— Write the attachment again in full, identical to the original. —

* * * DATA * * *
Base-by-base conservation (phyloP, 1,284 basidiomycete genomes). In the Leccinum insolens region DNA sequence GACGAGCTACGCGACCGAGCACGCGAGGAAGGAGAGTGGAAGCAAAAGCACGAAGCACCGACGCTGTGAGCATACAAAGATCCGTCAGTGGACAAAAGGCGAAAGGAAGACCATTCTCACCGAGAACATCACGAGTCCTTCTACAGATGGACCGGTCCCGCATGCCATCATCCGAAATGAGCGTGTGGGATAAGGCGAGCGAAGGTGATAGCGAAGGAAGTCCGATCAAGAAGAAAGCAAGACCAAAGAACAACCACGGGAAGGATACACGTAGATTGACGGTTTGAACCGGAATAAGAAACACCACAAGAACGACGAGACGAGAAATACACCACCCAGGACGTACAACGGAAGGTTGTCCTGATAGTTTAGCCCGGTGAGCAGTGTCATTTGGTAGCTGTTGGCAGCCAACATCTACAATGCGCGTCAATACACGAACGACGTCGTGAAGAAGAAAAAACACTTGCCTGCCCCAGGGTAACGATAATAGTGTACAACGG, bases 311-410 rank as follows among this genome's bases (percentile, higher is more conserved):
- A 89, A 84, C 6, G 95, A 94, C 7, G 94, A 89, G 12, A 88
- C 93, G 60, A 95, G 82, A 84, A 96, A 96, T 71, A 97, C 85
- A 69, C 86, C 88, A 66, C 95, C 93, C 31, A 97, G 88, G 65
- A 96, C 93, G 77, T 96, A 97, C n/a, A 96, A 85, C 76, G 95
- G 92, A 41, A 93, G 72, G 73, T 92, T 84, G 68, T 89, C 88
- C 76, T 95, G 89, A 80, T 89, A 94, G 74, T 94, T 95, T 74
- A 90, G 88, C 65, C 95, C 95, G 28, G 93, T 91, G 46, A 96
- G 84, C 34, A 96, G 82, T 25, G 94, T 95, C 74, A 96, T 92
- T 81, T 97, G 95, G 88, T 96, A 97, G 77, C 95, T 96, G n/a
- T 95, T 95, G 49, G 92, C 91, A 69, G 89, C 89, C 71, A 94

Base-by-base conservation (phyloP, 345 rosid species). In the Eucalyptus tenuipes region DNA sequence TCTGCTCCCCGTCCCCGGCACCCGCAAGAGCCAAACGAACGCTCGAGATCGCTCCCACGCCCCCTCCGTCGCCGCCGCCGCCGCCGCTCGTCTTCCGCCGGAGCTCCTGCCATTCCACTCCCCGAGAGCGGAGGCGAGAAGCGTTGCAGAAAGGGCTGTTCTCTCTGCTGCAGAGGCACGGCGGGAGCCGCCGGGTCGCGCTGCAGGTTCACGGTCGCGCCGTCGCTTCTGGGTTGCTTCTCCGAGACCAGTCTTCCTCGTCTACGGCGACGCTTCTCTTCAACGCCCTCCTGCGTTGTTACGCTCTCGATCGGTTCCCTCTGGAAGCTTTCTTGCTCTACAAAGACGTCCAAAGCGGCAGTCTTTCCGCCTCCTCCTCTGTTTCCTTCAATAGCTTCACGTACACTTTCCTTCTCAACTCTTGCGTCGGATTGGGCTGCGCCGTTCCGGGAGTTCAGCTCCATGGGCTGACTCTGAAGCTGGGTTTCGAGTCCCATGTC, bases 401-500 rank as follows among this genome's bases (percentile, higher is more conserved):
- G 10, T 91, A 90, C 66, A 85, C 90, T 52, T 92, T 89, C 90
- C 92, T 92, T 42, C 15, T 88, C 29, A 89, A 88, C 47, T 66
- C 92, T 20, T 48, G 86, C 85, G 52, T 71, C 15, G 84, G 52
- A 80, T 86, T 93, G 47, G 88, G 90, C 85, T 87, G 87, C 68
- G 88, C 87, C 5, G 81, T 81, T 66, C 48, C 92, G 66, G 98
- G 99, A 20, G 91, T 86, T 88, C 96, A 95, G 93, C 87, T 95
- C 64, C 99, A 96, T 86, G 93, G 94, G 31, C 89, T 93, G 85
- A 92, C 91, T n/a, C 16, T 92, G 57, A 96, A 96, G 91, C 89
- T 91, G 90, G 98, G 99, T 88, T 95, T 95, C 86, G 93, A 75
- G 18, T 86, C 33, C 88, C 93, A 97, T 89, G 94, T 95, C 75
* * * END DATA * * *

Base-by-base conservation (phyloP, 1,284 basidiomycete genomes). In the Leccinum insolens region DNA sequence GACGAGCTACGCGACCGAGCACGCGAGGAAGGAGAGTGGAAGCAAAAGCACGAAGCACCGACGCTGTGAGCATACAAAGATCCGTCAGTGGACAAAAGGCGAAAGGAAGACCATTCTCACCGAGAACATCACGAGTCCTTCTACAGATGGACCGGTCCCGCATGCCATCATCCGAAATGAGCGTGTGGGATAAGGCGAGCGAAGGTGATAGCGAAGGAAGTCCGATCAAGAAGAAAGCAAGACCAAAGAACAACCACGGGAAGGATACACGTAGATTGACGGTTTGAACCGGAATAAGAAACACCACAAGAACGACGAGACGAGAAATACACCACCCAGGACGTACAACGGAAGGTTGTCCTGATAGTTTAGCCCGGTGAGCAGTGTCATTTGGTAGCTGTTGGCAGCCAACATCTACAATGCGCGTCAATACACGAACGACGTCGTGAAGAAGAAAAAACACTTGCCTGCCCCAGGGTAACGATAATAGTGTACAACGG, bases 311-410 rank as follows among this genome's bases (percentile, higher is more conserved):
- A 89, A 84, C 6, G 95, A 94, C 7, G 94, A 89, G 12, A 88
- C 93, G 60, A 95, G 82, A 84, A 96, A 96, T 71, A 97, C 85
- A 69, C 86, C 88, A 66, C 95, C 93, C 31, A 97, G 88, G 65
- A 96, C 93, G 77, T 96, A 97, C n/a, A 96, A 85, C 76, G 95
- G 92, A 41, A 93, G 72, G 73, T 92, T 84, G 68, T 89, C 88
- C 76, T 95, G 89, A 80, T 89, A 94, G 74, T 94, T 95, T 74
- A 90, G 88, C 65, C 95, C 95, G 28, G 93, T 91, G 46, A 96
- G 84, C 34, A 96, G 82, T 25, G 94, T 95, C 74, A 96, T 92
- T 81, T 97, G 95, G 88, T 96, A 97, G 77, C 95, T 96, G n/a
- T 95, T 95, G 49, G 92, C 91, A 69, G 89, C 89, C 71, A 94

Base-by-base conservation (phyloP, 345 rosid species). In the Eucalyptus tenuipes region DNA sequence TCTGCTCCCCGTCCCCGGCACCCGCAAGAGCCAAACGAACGCTCGAGATCGCTCCCACGCCCCCTCCGTCGCCGCCGCCGCCGCCGCTCGTCTTCCGCCGGAGCTCCTGCCATTCCACTCCCCGAGAGCGGAGGCGAGAAGCGTTGCAGAAAGGGCTGTTCTCTCTGCTGCAGAGGCACGGCGGGAGCCGCCGGGTCGCGCTGCAGGTTCACGGTCGCGCCGTCGCTTCTGGGTTGCTTCTCCGAGACCAGTCTTCCTCGTCTACGGCGACGCTTCTCTTCAACGCCCTCCTGCGTTGTTACGCTCTCGATCGGTTCCCTCTGGAAGCTTTCTTGCTCTACAAAGACGTCCAAAGCGGCAGTCTTTCCGCCTCCTCCTCTGTTTCCTTCAATAGCTTCACGTACACTTTCCTTCTCAACTCTTGCGTCGGATTGGGCTGCGCCGTTCCGGGAGTTCAGCTCCATGGGCTGACTCTGAAGCTGGGTTTCGAGTCCCATGTC, bases 401-500 rank as follows among this genome's bases (percentile, higher is more conserved):
- G 10, T 91, A 90, C 66, A 85, C 90, T 52, T 92, T 89, C 90
- C 92, T 92, T 42, C 15, T 88, C 29, A 89, A 88, C 47, T 66
- C 92, T 20, T 48, G 86, C 85, G 52, T 71, C 15, G 84, G 52
- A 80, T 86, T 93, G 47, G 88, G 90, C 85, T 87, G 87, C 68
- G 88, C 87, C 5, G 81, T 81, T 66, C 48, C 92, G 66, G 98
- G 99, A 20, G 91, T 86, T 88, C 96, A 95, G 93, C 87, T 95
- C 64, C 99, A 96, T 86, G 93, G 94, G 31, C 89, T 93, G 85
- A 92, C 91, T n/a, C 16, T 92, G 57, A 96, A 96, G 91, C 89
- T 91, G 90, G 98, G 99, T 88, T 95, T 95, C 86, G 93, A 75
- G 18, T 86, C 33, C 88, C 93, A 97, T 89, G 94, T 95, C 75